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Forests 2016, 7(9), 191; doi:10.3390/f7090191

Eliminating Illegal Timber Consumption or Production: Which Is the More Economical Means to Reduce Illegal Logging?

1,2
,
3,* , 1,2
,
1,2
and
1,2,*
1
College of Economics and Management, Nanjing Forestry University, Nanjing 210037, China
2
Research Center for Economics and Trade in Forest Products of the State Forestry Administration, Nanjing 210037, China
3
Research Institute of Forestry Policy and Information, China Academy of Forestry, Beijing 100091, China
*
Authors to whom correspondence should be addressed.
Academic Editors: Thomas J. Straka and Eric J. Jokela
Received: 26 April 2016 / Revised: 29 July 2016 / Accepted: 24 August 2016 / Published: 29 August 2016
View Full-Text   |   Download PDF [2407 KB, uploaded 29 August 2016]   |  

Abstract

Illegal logging, with its related trade of illegally harvested timber, is one of the main environmental and economic problems worldwide. Eliminating illegal timber consumption and production are two practical means to reduce illegal logging. However, the problem of determining which of the two means is more economical remains to be analyzed. In this study, an input–output analysis was conducted to evaluate the consumption and production of illegal timber in different countries. The Global Forest Products Model (GFPM) was employed to analyze the effects of eliminating illegal timber consumption and production on the added value of the forest sector at global and national levels. Results indicated that eliminating illegal timber production is more economical than eliminating consumption at the global level. The former is estimated to decrease the added value of the global forest sector only by 3.37% compared to 7.31% by the latter in 2030. Eliminating the production of illegal timber will result in uneven distribution of social wealth in the forest sector, and will pass the cost of reducing illegal logging onto developing countries. Developed countries would gain more added value and market scale than the global average, whereas developing countries would suffer a loss if illegal timber production is eliminated. Hence, developed countries are encouraged to provide financial support to help developing countries reduce illegal logging. View Full-Text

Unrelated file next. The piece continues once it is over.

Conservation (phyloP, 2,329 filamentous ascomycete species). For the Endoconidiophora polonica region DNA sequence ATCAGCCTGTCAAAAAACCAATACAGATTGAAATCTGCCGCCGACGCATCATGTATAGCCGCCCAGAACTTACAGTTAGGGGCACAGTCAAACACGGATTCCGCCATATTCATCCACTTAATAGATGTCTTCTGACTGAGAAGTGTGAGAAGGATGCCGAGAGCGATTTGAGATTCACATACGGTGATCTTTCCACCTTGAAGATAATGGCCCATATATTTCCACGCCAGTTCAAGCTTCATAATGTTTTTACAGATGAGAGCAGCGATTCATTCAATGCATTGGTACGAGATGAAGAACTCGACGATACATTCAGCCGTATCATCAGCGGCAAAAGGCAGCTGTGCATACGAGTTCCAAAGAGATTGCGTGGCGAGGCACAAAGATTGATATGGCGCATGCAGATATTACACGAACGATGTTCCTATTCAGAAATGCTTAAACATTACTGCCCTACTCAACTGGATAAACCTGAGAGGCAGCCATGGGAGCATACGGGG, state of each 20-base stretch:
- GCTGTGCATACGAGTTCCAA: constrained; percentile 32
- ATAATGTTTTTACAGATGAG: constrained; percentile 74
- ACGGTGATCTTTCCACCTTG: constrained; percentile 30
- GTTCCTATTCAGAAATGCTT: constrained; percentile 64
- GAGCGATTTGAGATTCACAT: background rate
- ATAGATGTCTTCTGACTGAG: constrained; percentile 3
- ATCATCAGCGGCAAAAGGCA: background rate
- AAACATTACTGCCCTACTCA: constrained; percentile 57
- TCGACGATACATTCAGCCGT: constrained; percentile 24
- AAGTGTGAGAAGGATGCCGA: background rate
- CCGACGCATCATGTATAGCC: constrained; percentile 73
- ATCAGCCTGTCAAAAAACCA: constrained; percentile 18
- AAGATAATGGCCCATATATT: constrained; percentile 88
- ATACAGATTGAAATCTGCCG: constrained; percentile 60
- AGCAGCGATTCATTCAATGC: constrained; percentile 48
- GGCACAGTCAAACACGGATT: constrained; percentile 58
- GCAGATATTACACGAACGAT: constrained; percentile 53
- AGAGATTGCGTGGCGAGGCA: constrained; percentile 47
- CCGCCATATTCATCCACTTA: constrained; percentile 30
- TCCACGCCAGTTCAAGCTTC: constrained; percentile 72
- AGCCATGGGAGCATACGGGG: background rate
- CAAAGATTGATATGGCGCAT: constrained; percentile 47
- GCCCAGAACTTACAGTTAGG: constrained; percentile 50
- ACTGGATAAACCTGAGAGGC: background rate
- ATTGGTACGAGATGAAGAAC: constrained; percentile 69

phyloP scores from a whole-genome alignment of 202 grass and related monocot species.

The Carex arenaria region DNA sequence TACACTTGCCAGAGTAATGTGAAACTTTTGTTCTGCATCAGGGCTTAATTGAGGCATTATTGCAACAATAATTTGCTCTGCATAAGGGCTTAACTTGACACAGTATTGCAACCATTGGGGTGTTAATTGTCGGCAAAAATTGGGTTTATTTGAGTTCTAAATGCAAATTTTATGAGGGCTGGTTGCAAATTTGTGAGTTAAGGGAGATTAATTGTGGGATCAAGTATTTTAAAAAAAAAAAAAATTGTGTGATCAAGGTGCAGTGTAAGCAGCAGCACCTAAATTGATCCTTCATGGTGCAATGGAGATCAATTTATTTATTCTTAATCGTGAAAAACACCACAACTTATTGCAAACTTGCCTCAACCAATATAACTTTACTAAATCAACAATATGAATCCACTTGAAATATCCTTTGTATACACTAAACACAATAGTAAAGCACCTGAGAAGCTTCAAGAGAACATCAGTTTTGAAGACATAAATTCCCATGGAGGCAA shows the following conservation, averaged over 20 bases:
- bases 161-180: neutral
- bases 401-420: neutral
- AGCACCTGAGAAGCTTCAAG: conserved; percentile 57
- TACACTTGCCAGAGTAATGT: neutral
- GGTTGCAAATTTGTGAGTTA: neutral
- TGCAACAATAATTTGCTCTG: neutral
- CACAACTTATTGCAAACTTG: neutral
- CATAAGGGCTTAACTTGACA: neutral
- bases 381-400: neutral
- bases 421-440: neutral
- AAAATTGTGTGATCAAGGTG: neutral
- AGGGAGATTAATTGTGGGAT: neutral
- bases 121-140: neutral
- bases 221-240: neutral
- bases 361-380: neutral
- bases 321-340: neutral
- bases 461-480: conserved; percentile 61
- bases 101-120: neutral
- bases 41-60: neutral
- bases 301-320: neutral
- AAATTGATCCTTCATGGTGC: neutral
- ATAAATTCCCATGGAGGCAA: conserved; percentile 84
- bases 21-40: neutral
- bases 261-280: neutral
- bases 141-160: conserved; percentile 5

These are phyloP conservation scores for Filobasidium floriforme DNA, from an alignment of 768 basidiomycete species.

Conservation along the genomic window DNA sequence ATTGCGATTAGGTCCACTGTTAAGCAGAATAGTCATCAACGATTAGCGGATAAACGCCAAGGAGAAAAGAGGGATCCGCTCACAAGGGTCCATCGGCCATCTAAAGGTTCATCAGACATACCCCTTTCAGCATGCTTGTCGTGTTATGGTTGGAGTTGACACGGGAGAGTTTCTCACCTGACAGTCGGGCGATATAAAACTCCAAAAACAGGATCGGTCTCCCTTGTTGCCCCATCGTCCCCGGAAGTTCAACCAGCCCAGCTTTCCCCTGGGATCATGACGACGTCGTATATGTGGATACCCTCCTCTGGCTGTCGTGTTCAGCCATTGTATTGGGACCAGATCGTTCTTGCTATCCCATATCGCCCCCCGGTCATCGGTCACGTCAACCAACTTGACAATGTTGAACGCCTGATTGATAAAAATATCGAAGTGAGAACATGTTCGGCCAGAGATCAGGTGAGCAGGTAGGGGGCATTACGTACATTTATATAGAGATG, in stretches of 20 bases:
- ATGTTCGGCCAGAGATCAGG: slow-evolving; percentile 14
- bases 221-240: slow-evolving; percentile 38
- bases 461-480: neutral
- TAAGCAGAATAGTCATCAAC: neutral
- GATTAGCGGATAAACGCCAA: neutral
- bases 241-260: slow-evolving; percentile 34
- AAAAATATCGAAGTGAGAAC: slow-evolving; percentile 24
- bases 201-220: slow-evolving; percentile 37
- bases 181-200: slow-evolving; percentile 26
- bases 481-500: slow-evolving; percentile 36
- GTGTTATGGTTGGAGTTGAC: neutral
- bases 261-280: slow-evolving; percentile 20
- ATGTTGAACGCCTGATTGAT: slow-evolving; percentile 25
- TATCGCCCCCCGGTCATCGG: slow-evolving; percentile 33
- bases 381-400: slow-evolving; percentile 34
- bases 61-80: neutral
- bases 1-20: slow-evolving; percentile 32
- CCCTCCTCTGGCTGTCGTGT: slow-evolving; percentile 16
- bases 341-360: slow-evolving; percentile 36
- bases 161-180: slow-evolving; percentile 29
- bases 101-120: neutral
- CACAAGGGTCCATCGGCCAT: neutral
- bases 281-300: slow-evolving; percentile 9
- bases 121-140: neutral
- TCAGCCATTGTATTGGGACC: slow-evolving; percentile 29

Keywords: illegal logging; eliminating consumption; eliminating production; added value; input–output analysis; GFPM illegal logging; eliminating consumption; eliminating production; added value; input–output analysis; GFPM
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This is an open access article distributed under the Creative Commons Attribution License which permits unrestricted use, distribution, and reproduction in any medium, provided the original work is properly cited. (CC BY 4.0).

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Zhang, X.; Xu, B.; Wang, L.; Yang, A.; Yang, H. Eliminating Illegal Timber Consumption or Production: Which Is the More Economical Means to Reduce Illegal Logging? Forests 2016, 7, 191.

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